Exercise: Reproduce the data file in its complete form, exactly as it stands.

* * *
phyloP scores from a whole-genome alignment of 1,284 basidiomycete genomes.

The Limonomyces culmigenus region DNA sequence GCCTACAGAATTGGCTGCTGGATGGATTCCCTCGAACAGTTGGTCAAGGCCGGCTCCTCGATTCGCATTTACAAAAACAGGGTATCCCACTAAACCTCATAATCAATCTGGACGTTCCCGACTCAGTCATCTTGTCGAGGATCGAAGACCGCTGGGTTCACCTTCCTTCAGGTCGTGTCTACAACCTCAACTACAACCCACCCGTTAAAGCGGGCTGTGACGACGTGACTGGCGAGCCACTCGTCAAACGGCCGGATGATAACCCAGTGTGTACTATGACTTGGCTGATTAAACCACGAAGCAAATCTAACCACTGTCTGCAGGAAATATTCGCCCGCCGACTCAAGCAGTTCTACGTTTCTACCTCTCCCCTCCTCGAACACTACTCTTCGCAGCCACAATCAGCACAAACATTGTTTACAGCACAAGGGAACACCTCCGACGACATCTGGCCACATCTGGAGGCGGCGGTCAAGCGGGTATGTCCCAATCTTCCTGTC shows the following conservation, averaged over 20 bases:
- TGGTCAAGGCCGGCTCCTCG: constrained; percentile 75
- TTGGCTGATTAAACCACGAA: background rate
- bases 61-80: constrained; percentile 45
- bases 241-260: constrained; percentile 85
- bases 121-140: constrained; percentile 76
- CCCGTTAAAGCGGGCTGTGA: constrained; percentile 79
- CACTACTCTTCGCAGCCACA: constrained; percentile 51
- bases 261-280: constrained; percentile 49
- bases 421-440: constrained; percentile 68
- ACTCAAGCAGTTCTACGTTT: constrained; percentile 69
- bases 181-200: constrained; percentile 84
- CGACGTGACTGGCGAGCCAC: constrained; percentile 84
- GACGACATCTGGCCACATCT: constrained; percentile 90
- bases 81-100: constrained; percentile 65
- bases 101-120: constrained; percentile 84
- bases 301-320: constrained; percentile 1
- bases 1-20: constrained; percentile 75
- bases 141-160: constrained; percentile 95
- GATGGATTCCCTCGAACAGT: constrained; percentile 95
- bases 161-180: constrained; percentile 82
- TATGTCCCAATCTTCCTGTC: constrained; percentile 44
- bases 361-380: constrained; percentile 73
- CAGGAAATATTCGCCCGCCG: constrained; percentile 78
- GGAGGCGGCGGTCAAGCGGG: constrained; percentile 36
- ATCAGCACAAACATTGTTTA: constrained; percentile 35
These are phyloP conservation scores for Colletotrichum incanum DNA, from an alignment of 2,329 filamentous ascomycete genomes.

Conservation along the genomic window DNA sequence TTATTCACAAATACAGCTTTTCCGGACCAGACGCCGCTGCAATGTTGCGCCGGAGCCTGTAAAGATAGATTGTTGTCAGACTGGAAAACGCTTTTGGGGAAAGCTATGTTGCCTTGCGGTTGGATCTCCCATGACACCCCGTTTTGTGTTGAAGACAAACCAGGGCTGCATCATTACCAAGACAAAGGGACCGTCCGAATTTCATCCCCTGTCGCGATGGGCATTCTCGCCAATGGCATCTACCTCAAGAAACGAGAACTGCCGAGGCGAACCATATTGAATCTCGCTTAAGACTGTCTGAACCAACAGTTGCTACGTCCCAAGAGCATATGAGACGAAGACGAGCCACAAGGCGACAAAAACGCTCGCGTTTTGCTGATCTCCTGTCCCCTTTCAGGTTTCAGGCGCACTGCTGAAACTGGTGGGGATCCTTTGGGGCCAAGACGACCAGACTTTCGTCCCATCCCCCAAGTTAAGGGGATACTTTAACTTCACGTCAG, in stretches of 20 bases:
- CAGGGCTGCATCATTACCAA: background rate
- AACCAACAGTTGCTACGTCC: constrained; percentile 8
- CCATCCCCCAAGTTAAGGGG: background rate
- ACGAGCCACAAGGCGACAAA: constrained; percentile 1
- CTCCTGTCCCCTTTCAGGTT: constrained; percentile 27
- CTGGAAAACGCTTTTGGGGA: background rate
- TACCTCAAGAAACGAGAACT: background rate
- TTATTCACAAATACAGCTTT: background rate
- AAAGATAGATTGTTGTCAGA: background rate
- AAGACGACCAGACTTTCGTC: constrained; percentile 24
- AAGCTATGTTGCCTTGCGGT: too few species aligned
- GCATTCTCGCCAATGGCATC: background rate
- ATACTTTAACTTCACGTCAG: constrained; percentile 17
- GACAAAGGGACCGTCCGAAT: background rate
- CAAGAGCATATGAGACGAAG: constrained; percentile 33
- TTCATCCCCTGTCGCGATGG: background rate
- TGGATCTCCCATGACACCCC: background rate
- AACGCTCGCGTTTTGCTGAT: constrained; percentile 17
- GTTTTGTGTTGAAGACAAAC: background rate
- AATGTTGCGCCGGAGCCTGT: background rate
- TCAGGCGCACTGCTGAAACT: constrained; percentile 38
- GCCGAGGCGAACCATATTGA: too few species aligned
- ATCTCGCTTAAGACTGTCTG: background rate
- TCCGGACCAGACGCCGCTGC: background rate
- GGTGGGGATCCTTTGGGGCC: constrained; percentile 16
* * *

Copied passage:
phyloP scores from a whole-genome alignment of 1,284 basidiomycete genomes.

The Limonomyces culmigenus region DNA sequence GCCTACAGAATTGGCTGCTGGATGGATTCCCTCGAACAGTTGGTCAAGGCCGGCTCCTCGATTCGCATTTACAAAAACAGGGTATCCCACTAAACCTCATAATCAATCTGGACGTTCCCGACTCAGTCATCTTGTCGAGGATCGAAGACCGCTGGGTTCACCTTCCTTCAGGTCGTGTCTACAACCTCAACTACAACCCACCCGTTAAAGCGGGCTGTGACGACGTGACTGGCGAGCCACTCGTCAAACGGCCGGATGATAACCCAGTGTGTACTATGACTTGGCTGATTAAACCACGAAGCAAATCTAACCACTGTCTGCAGGAAATATTCGCCCGCCGACTCAAGCAGTTCTACGTTTCTACCTCTCCCCTCCTCGAACACTACTCTTCGCAGCCACAATCAGCACAAACATTGTTTACAGCACAAGGGAACACCTCCGACGACATCTGGCCACATCTGGAGGCGGCGGTCAAGCGGGTATGTCCCAATCTTCCTGTC shows the following conservation, averaged over 20 bases:
- TGGTCAAGGCCGGCTCCTCG: constrained; percentile 75
- TTGGCTGATTAAACCACGAA: background rate
- bases 61-80: constrained; percentile 45
- bases 241-260: constrained; percentile 85
- bases 121-140: constrained; percentile 76
- CCCGTTAAAGCGGGCTGTGA: constrained; percentile 79
- CACTACTCTTCGCAGCCACA: constrained; percentile 51
- bases 261-280: constrained; percentile 49
- bases 421-440: constrained; percentile 68
- ACTCAAGCAGTTCTACGTTT: constrained; percentile 69
- bases 181-200: constrained; percentile 84
- CGACGTGACTGGCGAGCCAC: constrained; percentile 84
- GACGACATCTGGCCACATCT: constrained; percentile 90
- bases 81-100: constrained; percentile 65
- bases 101-120: constrained; percentile 84
- bases 301-320: constrained; percentile 1
- bases 1-20: constrained; percentile 75
- bases 141-160: constrained; percentile 95
- GATGGATTCCCTCGAACAGT: constrained; percentile 95
- bases 161-180: constrained; percentile 82
- TATGTCCCAATCTTCCTGTC: constrained; percentile 44
- bases 361-380: constrained; percentile 73
- CAGGAAATATTCGCCCGCCG: constrained; percentile 78
- GGAGGCGGCGGTCAAGCGGG: constrained; percentile 36
- ATCAGCACAAACATTGTTTA: constrained; percentile 35
These are phyloP conservation scores for Colletotrichum incanum DNA, from an alignment of 2,329 filamentous ascomycete genomes.

Conservation along the genomic window DNA sequence TTATTCACAAATACAGCTTTTCCGGACCAGACGCCGCTGCAATGTTGCGCCGGAGCCTGTAAAGATAGATTGTTGTCAGACTGGAAAACGCTTTTGGGGAAAGCTATGTTGCCTTGCGGTTGGATCTCCCATGACACCCCGTTTTGTGTTGAAGACAAACCAGGGCTGCATCATTACCAAGACAAAGGGACCGTCCGAATTTCATCCCCTGTCGCGATGGGCATTCTCGCCAATGGCATCTACCTCAAGAAACGAGAACTGCCGAGGCGAACCATATTGAATCTCGCTTAAGACTGTCTGAACCAACAGTTGCTACGTCCCAAGAGCATATGAGACGAAGACGAGCCACAAGGCGACAAAAACGCTCGCGTTTTGCTGATCTCCTGTCCCCTTTCAGGTTTCAGGCGCACTGCTGAAACTGGTGGGGATCCTTTGGGGCCAAGACGACCAGACTTTCGTCCCATCCCCCAAGTTAAGGGGATACTTTAACTTCACGTCAG, in stretches of 20 bases:
- CAGGGCTGCATCATTACCAA: background rate
- AACCAACAGTTGCTACGTCC: constrained; percentile 8
- CCATCCCCCAAGTTAAGGGG: background rate
- ACGAGCCACAAGGCGACAAA: constrained; percentile 1
- CTCCTGTCCCCTTTCAGGTT: constrained; percentile 27
- CTGGAAAACGCTTTTGGGGA: background rate
- TACCTCAAGAAACGAGAACT: background rate
- TTATTCACAAATACAGCTTT: background rate
- AAAGATAGATTGTTGTCAGA: background rate
- AAGACGACCAGACTTTCGTC: constrained; percentile 24
- AAGCTATGTTGCCTTGCGGT: too few species aligned
- GCATTCTCGCCAATGGCATC: background rate
- ATACTTTAACTTCACGTCAG: constrained; percentile 17
- GACAAAGGGACCGTCCGAAT: background rate
- CAAGAGCATATGAGACGAAG: constrained; percentile 33
- TTCATCCCCTGTCGCGATGG: background rate
- TGGATCTCCCATGACACCCC: background rate
- AACGCTCGCGTTTTGCTGAT: constrained; percentile 17
- GTTTTGTGTTGAAGACAAAC: background rate
- AATGTTGCGCCGGAGCCTGT: background rate
- TCAGGCGCACTGCTGAAACT: constrained; percentile 38
- GCCGAGGCGAACCATATTGA: too few species aligned
- ATCTCGCTTAAGACTGTCTG: background rate
- TCCGGACCAGACGCCGCTGC: background rate
- GGTGGGGATCCTTTGGGGCC: constrained; percentile 16